Fort is rebranding, expanding, and connecting the raconteurs of Africa. After a decade establishing themselves as a creative, content and production network, The Fort – officially rebranded as Fort – claim they have finally done what Facebook did in ‘05, dropped the the from their name. While removing this definite article simplifies their image, their creative expression is expanding across the continent.
Fort recently launched a new office in Nairobi and has plans for one in Lagos later this year. Combining business with creativity and empowerment, Fort has Africa as their focus. “Africa is the now and the future,” was the message on the eve where #CreateMovement was unveiled.
#CreateMovement is a campaign urging businesses to think differently about how and where they make investments. #CreateMovement asks how much of the profits generated by Africa’s creative economy stay on the continent and how much leave for the first world in the form of repatriated profits.
Testimony to their trendy brand, they celebrated with SA’s hottest celebs and talent with a black carpet reveal at The Venue in Melrose Arch in February. Nomzamo Mbatha, the stylish master of ceremonies, introduced the glam crowd to co-founder and CEO, Shukri Toefy, who took to the stage.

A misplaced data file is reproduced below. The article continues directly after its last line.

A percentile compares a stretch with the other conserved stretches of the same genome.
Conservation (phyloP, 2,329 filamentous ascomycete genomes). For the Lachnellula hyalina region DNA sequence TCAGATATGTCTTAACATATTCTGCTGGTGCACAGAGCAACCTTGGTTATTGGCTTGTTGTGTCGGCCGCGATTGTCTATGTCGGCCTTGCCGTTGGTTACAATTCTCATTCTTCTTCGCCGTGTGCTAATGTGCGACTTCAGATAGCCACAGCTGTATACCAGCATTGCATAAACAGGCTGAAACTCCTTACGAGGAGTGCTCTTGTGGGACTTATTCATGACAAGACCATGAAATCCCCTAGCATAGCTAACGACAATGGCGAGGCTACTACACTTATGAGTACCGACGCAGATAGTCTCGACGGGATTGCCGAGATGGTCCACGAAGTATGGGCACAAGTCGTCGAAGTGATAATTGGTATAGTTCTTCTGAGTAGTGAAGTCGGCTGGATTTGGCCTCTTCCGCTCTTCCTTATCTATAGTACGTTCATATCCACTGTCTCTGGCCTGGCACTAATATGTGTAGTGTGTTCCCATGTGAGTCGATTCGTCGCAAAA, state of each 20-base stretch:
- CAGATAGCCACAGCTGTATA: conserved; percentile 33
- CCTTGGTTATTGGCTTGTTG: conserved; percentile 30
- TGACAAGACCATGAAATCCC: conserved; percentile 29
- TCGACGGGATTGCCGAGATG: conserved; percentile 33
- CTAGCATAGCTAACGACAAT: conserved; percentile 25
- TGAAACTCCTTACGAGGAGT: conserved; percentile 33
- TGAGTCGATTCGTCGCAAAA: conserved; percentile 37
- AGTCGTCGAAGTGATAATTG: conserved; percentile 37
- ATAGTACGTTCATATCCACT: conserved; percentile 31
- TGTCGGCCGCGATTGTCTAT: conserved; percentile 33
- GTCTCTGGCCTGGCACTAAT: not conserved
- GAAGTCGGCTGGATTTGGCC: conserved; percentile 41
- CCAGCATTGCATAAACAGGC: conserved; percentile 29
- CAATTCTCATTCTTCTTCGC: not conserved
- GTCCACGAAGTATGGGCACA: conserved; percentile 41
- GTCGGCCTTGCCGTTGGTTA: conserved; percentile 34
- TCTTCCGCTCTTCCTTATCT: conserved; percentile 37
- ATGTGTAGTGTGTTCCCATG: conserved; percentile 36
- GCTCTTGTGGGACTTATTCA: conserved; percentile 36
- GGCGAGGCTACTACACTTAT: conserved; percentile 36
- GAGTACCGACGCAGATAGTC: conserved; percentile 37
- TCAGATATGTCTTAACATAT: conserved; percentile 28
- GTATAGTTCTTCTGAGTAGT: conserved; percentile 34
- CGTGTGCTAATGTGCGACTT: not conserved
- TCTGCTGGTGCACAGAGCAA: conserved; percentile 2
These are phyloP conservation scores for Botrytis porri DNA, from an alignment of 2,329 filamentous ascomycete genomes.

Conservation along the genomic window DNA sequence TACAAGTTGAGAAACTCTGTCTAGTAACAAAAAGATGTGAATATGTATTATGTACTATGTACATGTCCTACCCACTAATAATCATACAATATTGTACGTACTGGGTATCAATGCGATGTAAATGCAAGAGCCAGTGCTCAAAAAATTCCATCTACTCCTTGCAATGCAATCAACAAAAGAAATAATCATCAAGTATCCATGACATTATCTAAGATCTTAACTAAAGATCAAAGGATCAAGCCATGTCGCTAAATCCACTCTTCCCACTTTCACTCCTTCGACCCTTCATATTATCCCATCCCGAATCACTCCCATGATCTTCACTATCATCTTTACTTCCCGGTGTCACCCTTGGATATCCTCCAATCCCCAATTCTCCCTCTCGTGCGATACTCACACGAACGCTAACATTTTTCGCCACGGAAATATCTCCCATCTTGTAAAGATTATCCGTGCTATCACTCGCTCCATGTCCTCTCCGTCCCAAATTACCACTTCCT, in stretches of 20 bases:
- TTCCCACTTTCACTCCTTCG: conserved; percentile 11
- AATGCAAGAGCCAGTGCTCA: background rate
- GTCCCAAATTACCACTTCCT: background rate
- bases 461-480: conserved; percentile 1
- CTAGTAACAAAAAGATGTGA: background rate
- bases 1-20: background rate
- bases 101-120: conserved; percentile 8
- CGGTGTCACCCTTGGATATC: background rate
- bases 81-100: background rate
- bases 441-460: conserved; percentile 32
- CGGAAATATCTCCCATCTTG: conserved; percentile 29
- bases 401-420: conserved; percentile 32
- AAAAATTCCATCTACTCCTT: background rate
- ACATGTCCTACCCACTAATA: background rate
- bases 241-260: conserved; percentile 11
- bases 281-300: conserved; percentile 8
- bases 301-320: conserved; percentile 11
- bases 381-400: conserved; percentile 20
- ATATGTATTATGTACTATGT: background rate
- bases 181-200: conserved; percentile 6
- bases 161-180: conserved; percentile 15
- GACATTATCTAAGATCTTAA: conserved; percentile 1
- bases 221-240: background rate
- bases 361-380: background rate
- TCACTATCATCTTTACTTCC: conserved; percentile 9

“Firstly we’re celebrating that we’ve been around for ten years,” says Toefy. He continues to share the details of the brand and explains their global network. “We’re very proud to stand here tonight and introduce you to the CEO of Fort East Africa, based out of Kenya. She is Alison Ngibuni.”
Fort was founded in 2006 by Toefy and Amr Singh, at the time they were two penniless university students with mounting student loans. Today the agency employs 50 people and has worked in 17 African and Middle Eastern markets. When these entrepreneurial activists witnessed the countries cries of #FeesMustFall, Toefy says the idea of decolonising education resonated with them. “Then we realised there could be some decolonising within our creative economy as well,” says Toefy. “We tend to overvalue global,” he continues. “As storytellers we have such an important role to play in driving our own narrative.”
Along with an invitation to Fort’s celebration, all guests were given an empty workbook and instructed to leave a message in the front of it. This book is to be used in their sustainability training and skills development programme, Hold The Fort.
Together with Fort chief creative officer Amr Singh and general manager Craig February, Toefy announced the launch of Fort’s shared prosperity model. The model will see them donating ten per cent of the business to their employee share fund. Keen applause paused his speech as Toefy explains, “Within a shared prosperity model, we have to think about the community and society in which we operate. We are a part of that and tonight we are donating one per cent of our business to our Hold The Fort sustainability fund.”